Kaufmann praised the law in a statement Thursday, saying it gives Iowa Democrats "the tools to stand up to the destructive, far-left members in their party who oppose the caucus system and Iowa's first-in-the-nation status as a whole."
"Hopefully, today's bill signing by the governor will mark an end to the Iowa Democrats pushing and then doubling down on an ill-advised, primary-in-all-but-name caucus proposal," Kaufmann said. "The fate of middle Americans having a voice in selecting our next president depends on it."
Political parties can set deadlines to register to be allowed to participate in caucuses
The Iowa law also gives political parties the power to set their own deadlines for when Iowans have to be registered members of the party to participate in the caucuses.
That would allow Republicans, for instance, to require Iowans to be registered as Republican voters in advance before they can caucus.
Currently, Iowans can register with a political party at the time they go to caucus and still participate.
The original legislation would have required anyone wishing to caucus to register with their chosen party at least 70 days ahead. Several Republican lawmakers said they were concerned about Democrats attempting to interfere in the GOP caucuses to support or oppose certain candidates.
The law does not affect Iowa's existing same-day voter registration for voters participating in federal, state and local elections.
Some Democrats say law is intended to help Donald Trump
Some Democrats have said Republicans are working to ensure former President Donald Trump wins the GOP caucuses as he competes against a growing field of contenders for the party's presidential nomination.
The bill's author, Rep. Bobby Kaufmann, R-Wilton, is an adviser to Trump's Iowa campaign and the son of Republican Party of Iowa Chair Jeff Kaufmann.
"I want to remind everybody that an employee of the Trump campaign ran a bill to change the rules of the Iowa caucuses on the floor of the Iowa House and that is clearly just to make it so that Donald Trump has the edge in this state," House Minority Leader Jennifer Konfrst, D-Windsor Heights, told reporters on May 4.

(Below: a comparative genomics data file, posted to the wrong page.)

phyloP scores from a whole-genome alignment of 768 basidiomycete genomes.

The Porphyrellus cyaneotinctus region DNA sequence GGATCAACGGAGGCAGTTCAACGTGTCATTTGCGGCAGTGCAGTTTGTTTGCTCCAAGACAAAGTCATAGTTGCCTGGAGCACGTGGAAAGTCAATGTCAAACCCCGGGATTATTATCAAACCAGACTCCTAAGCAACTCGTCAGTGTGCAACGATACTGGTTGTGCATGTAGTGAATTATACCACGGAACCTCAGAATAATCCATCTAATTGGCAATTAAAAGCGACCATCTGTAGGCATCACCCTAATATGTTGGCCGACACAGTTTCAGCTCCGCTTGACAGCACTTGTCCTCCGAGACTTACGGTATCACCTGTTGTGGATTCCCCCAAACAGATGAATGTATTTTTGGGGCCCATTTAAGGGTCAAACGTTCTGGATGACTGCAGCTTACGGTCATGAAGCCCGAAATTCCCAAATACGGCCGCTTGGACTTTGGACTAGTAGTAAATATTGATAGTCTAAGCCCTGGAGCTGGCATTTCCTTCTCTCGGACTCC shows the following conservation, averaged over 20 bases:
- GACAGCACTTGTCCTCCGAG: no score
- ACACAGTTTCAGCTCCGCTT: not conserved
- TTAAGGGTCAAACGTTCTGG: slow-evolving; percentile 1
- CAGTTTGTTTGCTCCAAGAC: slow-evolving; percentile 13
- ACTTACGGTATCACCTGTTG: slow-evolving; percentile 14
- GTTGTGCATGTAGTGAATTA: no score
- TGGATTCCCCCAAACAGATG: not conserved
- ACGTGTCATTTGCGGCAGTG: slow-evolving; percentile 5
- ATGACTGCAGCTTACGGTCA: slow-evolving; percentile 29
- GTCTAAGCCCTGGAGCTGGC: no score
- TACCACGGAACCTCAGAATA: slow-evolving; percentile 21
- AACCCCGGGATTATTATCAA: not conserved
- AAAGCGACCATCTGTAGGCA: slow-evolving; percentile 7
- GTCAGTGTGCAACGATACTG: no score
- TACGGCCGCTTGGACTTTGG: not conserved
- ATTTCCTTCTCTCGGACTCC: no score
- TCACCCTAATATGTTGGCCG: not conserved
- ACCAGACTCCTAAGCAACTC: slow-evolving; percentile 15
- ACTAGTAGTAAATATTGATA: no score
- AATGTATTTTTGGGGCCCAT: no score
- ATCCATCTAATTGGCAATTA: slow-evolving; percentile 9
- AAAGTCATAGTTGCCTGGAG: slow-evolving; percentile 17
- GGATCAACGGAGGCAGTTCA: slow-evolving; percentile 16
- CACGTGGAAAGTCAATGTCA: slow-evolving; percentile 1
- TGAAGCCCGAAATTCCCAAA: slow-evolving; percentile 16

Bobby Kaufmann has denied the bill is intended to favor a specific candidate, telling reporters "this is making sure that everybody's playing by the same rules."
Law changes method for deciding ties in legislative primaries, lets Iowa leave voter data-sharing group
The law changes the mechanism for choosing a political party's nominee in the case of a primary election tie for state representative or state senator.
The law changes the process so that party committee members from the precincts within the legislative district will meet to choose between the tied candidates. Currently, the winners of such primaries are chosen by drawing a name out of a hat.
And it allows Iowa to leave the Electronic Registration Information Center, or ERIC, a multistate group formed in 2012 as a way for states to share voter data and more easily remove ineligible voters from voter rolls.
More than half a dozen Republican-led states have left the group over the past year, and Iowa Secretary of State Paul Pate announced in March that he was pulling Iowa out.
Stephen Gruber-Miller covers the Iowa Statehouse and politics for the Register. He can be reached by email at firstname.lastname@example.org or by phone at 515-284-8169. Follow him on Twitter at @sgrubermiller.
This article originally appeared on USATNetwork: Iowa governor signs in-person caucus mandate as 2024 campaign heats up